Eclipse flights offer a chance for a view from 35,000 feet

Eclipse map. Source: NASA

Credit: Kelly Yamanouchi

caption arrowCaption
Eclipse map. Source: NASA

Credit: Kelly Yamanouchi

Credit: Kelly Yamanouchi

Some eclipse-watchers will have a view above all others -- from the sky.

Southwest Airlines and other carriers are touting eclipse flights that trace the path of the eclipse for a good view of totality.

Dallas-based Southwest, the second-largest carrier at Hartsfield-Jackson International Airport, has five flights that have the best chance of a good view from the air.

One of those flights departs Denver at 9:50 a.m. on Monday bound for Atlanta.

The other flights leave Seattle, Portland and Denver for St. Louis or Nashville.

Most of the seats are sold out, to passengers who will get "commemorative 'flare,'" including Southwest viewing glasses.

Also to be served on the flights will be themed cocktails: a Bloody Mary called Red Sky, a mimosa-like libation called Stargazer, and a vodka and OJ drink called Sun Flare.

"They're not special flights but they're flights we're making special," said Southwest spokesman Brad Hawkins. While the view from the ground could be obscured by clouds, a flight "gets you above all that so you'll at least see something," he said.

Looking at all airlines, NASA astronomer Sten Odenwald found 100 scheduled flights that would be over the path of totality around the time of the eclipse, then conducted a series of calculations of their flights paths and timing to find flights that would have the best viewing locations.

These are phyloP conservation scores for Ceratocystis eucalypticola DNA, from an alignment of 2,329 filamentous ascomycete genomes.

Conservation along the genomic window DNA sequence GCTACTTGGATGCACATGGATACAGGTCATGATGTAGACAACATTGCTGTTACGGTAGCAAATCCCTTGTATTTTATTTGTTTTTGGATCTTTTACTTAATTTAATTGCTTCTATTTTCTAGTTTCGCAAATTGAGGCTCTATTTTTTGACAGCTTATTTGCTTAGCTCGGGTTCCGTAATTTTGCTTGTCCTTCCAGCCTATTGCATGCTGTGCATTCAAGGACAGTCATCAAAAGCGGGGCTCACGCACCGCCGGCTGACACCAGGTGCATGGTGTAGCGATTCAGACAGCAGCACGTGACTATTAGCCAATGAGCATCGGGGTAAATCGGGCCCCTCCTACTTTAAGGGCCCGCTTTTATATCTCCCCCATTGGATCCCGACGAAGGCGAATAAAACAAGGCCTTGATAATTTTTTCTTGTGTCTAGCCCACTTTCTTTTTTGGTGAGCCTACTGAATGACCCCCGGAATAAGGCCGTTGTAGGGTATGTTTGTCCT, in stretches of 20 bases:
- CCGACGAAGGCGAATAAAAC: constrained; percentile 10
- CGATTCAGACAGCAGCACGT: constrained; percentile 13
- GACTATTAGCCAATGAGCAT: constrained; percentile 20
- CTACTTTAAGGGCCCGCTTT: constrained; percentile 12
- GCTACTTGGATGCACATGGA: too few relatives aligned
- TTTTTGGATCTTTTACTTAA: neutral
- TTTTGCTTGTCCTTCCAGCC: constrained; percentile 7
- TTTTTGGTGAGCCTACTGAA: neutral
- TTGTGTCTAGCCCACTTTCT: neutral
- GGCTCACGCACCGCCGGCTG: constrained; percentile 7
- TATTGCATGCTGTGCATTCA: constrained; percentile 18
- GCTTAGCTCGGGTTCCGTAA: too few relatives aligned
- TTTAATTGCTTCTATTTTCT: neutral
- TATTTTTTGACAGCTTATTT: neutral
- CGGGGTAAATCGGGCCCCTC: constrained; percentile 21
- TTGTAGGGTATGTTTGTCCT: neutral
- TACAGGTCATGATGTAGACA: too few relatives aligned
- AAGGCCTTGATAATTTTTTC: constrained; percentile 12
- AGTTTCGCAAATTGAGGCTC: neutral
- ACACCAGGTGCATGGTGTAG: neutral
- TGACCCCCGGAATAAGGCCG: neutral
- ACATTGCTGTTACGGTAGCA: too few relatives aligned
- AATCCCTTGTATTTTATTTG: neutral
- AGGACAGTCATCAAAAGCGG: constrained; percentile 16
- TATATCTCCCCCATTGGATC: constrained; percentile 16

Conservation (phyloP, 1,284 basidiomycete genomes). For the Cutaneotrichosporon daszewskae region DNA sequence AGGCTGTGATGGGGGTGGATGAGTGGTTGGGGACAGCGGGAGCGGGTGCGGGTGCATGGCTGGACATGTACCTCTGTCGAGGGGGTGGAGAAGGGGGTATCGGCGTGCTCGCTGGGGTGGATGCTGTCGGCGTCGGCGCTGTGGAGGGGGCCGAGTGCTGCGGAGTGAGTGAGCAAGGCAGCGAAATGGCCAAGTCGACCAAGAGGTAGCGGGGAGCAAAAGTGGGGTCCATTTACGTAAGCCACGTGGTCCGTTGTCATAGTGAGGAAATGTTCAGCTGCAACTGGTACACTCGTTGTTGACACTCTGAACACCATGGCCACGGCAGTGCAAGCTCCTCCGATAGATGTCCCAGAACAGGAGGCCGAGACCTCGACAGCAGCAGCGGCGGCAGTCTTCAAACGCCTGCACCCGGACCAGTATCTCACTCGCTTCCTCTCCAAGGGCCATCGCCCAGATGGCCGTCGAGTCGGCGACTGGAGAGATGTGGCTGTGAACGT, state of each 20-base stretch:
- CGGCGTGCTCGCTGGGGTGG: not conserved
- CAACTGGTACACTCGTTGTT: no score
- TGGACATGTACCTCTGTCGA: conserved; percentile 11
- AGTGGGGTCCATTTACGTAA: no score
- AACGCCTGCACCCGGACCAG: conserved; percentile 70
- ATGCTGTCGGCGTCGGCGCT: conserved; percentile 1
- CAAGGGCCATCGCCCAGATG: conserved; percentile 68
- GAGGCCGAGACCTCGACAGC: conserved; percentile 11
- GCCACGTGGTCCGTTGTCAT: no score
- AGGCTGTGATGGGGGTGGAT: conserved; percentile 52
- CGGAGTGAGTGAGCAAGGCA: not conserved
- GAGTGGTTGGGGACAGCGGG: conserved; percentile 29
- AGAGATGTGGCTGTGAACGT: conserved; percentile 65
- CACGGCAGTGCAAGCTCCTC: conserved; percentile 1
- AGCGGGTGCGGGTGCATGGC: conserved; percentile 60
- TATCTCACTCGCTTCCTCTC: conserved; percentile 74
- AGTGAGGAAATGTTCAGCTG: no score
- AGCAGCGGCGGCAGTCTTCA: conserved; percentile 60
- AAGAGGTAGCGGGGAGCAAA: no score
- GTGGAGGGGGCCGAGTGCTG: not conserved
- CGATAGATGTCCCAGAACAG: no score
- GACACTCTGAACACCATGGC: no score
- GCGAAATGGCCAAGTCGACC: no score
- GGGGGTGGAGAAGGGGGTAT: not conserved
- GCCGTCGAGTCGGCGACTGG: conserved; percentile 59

He found a number of flights on multiple carriers including Delta Air Lines that he estimates would come close to the path of totality "at about the right time."

Atlanta-based Delta's Flight 2466 from Portland to Atlanta follows the path of totality of the eclipse, though it breaks off after getting to Tennessee. The flight is scheduled to depart Portland at 8:45 a.m. and arrive in Atlanta at 4:29 p.m.

Odenwald wrote that "it is fun to consider that if you happened to be on just the right flight, you may be lucky enough to see at least part of the total solar eclipse."

And passengers on thousands of flights -- with a window seat, at least -- will likely have an opportunity to see at least a partial eclipse.

Alaska Airlines held a contest for people to win seats on an eclipse-chasing charter flight it will operate Monday, announcing this week that a passenger in Austin and another in Charlotte are the winners. Otherwise, the charter flight is invitation only.

Those on the Alaska Airlines charter flight "will be treated to an eclipse party like no other, all from a cruising altitude of 35,000 feet above the earth and before most anyone else," according to the airline.

"As an airline, we are in a unique position to provide a one-of-a-kind experience for astronomy enthusiasts," Alaska Airlines' vice president of marketing Sangita Woerner said in a written statement.

The airline said in 2016, at the request of eclipse viewers, it adjusted a flight path of a flight from Anchorage to Honolulu for better viewing of a total solar eclipse over the Pacific Ocean.

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